|Photos||Video & Audio||Blogs||Statistics||Archive||Shop||Mobile|
Andrew Fidel Fernando
May 28, 2014
In his relatively young career as an international cricketer, Angelo Mathews has witnessed several appalling batting collapses. Perhaps the most traumatic was Sri Lanka's second-innings capitulation in the Cardiff Test in 2011, when on a flat pitch, needing to survive less than two sessions for a draw, the team succumbed to 82 all out. Eight months later, Sri Lanka suffered their worst ODI ignominy, crashing to 43 after South Africa had made 301 at Paarl.
Yet, Wednesday's defeat, Mathews said, was "one of the worst games I've ever played". Almost that exact phrase was delivered by Eoin Morgan after the previous match, in a series that is proving nearly as unpredictable as a double-pendulum. Sri Lanka had appeared confident and well-acclimatised in the approach to this match, but then served up a performance that undermined all their gains in England.
Mathews said complacency was not at the root of the collapse, but was otherwise at something of a loss to explain the debacle. On Twitter, fans who were similarly dumbfounded joked the team's trip to Manchester United's Old Trafford days before had facilitated the osmosis of mediocrity. But even ardent United fan Mahela Jayawardene will find it hard to blame his strange lbw dismissal on David Moyes.
"We're in the same situation as England after Durham," Mathews said. "Poor shot selection was the main reason why we got so few runs. It was never a 67 wicket. There were no demons in the wicket. It swung a little bit in the first seven to ten overs, but after that it wasn't doing much."
Several Sri Lanka batsmen had been undone by the short ball in the first match of the series and, although more were out to fuller deliveries in Manchester, England's bowlers had clearly drawn up plans to bounce out some individuals. Dinesh Chandimal was conspicuously targeted and though he survived the barrage early in his innings, he was out driving a wide delivery, having been kept pinned to the crease for some time.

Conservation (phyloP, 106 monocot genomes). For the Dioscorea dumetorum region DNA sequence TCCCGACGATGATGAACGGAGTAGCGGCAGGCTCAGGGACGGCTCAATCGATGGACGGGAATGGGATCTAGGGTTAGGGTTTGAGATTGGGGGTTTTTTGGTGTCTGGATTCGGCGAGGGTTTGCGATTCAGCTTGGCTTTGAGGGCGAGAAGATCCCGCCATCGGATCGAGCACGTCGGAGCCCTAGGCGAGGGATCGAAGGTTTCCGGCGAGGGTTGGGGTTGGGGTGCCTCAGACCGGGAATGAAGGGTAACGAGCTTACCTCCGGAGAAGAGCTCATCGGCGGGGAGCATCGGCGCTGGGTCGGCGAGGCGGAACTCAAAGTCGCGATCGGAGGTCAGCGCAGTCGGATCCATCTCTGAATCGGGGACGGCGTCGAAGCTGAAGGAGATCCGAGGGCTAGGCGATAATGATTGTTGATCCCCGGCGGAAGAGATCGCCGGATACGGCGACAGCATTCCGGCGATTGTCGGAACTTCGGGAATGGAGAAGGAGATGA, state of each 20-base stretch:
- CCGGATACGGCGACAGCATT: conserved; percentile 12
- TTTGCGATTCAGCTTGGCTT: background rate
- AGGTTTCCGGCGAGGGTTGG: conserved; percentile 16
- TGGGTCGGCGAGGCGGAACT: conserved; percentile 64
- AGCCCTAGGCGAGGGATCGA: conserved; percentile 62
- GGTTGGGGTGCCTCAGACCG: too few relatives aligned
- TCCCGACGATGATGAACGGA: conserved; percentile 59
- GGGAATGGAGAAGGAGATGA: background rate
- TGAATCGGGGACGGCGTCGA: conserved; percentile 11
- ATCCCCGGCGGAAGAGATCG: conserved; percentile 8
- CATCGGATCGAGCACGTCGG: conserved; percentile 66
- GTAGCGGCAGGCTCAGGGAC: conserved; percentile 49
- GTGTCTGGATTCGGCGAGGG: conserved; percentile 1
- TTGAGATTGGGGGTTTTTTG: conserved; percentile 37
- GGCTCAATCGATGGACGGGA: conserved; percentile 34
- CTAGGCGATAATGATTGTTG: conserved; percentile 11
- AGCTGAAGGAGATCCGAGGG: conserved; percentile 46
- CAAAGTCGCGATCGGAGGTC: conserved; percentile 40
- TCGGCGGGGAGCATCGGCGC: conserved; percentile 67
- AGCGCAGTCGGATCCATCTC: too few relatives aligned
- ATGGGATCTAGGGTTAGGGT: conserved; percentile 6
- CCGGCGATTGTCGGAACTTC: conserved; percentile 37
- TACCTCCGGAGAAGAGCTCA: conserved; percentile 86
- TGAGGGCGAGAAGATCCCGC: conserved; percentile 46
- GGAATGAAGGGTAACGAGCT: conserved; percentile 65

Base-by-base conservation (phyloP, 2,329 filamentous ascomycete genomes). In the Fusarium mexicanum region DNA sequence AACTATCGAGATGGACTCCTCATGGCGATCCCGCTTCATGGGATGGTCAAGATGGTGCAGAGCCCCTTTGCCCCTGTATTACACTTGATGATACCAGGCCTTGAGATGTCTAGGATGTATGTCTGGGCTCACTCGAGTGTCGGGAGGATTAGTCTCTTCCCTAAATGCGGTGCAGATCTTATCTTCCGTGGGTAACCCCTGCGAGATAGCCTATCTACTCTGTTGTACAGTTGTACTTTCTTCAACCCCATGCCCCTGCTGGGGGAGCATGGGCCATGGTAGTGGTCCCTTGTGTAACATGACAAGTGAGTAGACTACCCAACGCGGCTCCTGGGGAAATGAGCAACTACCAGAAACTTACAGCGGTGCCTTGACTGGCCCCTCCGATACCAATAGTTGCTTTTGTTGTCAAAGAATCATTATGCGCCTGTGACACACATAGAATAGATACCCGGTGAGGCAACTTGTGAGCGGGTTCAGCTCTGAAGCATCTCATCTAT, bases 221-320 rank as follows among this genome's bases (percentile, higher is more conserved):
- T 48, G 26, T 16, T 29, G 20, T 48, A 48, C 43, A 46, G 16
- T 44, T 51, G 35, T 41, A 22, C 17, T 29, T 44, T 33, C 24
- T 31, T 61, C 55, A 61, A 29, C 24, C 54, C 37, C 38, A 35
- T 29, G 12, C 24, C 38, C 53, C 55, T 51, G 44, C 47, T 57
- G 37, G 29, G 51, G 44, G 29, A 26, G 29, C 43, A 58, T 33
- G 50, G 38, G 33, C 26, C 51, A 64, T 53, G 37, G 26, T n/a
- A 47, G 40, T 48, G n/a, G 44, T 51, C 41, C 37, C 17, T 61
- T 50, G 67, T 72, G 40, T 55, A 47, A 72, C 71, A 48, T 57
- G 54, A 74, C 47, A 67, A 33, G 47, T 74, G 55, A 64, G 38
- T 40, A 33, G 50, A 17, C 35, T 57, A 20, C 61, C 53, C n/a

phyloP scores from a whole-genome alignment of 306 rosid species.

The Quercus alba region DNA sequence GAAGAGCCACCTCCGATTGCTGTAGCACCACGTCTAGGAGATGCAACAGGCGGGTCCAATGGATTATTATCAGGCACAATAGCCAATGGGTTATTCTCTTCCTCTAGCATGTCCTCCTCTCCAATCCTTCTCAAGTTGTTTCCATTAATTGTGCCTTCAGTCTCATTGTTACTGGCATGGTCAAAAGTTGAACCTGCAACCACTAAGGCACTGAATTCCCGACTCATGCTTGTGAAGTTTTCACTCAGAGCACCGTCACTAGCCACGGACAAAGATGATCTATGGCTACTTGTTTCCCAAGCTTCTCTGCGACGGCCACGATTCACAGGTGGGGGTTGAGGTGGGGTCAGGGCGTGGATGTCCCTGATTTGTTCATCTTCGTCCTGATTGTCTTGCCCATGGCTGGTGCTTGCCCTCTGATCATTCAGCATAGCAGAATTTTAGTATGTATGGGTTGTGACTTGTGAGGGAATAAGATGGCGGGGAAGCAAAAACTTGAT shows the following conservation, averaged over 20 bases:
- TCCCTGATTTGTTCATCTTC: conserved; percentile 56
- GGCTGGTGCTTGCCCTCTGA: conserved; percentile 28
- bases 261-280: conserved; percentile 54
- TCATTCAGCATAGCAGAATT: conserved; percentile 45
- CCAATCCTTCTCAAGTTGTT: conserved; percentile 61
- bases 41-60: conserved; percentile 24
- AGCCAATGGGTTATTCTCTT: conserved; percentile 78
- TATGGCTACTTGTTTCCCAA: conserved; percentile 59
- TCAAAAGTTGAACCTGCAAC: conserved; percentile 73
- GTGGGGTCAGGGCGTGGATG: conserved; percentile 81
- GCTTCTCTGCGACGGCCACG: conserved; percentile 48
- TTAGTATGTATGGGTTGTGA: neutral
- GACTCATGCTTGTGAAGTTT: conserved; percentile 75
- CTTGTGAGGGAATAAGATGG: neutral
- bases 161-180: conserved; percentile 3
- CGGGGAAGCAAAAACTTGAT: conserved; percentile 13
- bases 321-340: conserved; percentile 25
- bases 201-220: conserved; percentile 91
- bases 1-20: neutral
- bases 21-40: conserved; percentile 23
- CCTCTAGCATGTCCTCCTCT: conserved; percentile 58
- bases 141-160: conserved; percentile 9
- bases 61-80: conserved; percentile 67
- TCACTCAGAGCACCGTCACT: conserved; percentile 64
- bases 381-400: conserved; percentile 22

"We expected the short ball," Mathews said. "We didn't really deal with it properly. It's hard to explain why we were all out for 67. We knew England were going to come back hard at us, and we just couldn't cope up with it."
Chris Jordan took home his second Man-of-the-Match award of the series, for his career-best 5 for 29, but it had been James Anderson who made the initial incisions, in a pinpoint seven-over new-ball spell that claimed both openers and conceded only 10 runs. There was no prodigious swing for any of the bowlers but Sri Lanka's batsmen lacked the concentration to move past difficult periods, and the intent to reverse pressure.
"There was no intention of hanging in there and toughing it out," Mathews said. "In overcast conditions James bowls really well on any wicket. He bowled some really good deliveries together with Harry Gurney and Jordan. You can't really moan about the weather or the wicket. It's just us to blame. If we want to stay alive in the series, we've got to win against them in the next game."
Sri Lanka have used Lahiru Thirimanne to open alongside Tillakaratne Dilshan in this series, despite Kusal Perera's presence in the squad, and Mathews suggested that strategy was down to the expectation Thirimanne had a tighter technique for the moving ball. Changes in the top order may be forthcoming, however, after two major batting failures in three matches.
"I thought even though he didn't get enough runs in the Durham game, Lahiru played the part of getting through those vital six overs of Anderson. We've got to get through that spell to try and build up to have batters at the end. I thought he played his part but today, unfortunately, he played a poor shot. The first ten overs at Lord's and Birmingham are going to be vital. With this weather around, we're really going to need solid openers. Thiri is one of them. Unfortunately he hasn't got enough runs yet."
Andrew Fidel Fernando is ESPNcricinfo's Sri Lanka correspondent. @andrewffernandoFeeds: Andrew Fidel Fernando
© ESPN Sports Media Ltd.
|Comments have now been closed for this article
The serene team culture cultivated by Misbah and his men shouldn't be allowed to be disrupted by a player with a tainted past
An early start to the international season, coupled with costly tickets, have kept the Australian public away from the cricket
The sickening blow that struck Phillip Hughes is a reminder of the ever-present dangers associated with facing fast bowlers, even while wearing a helmet
It is impossible to imagine how Sean Abbott must feel after sending down that bouncer to Phillip Hughes. While the cricket world hopes for Hughes' recovery, it should also ensure Abbott is supported
Why the Indian opener would be well advised to shelve the hook and pull in Australia
Never mind cricket's absence from free-to-air TV - changes in social attitudes, the demands of work, and an individualistic age are all contributing to a decline in participation
Pakistan have notched up some fine wins under Misbah-ul-Haq's leadership, but they haven't yet achieved consistent results outside the UAE
Going out to play cricket today would have been near enough to impossible. Even doing so next week in the nets and at the Gabba for the first Test will be difficult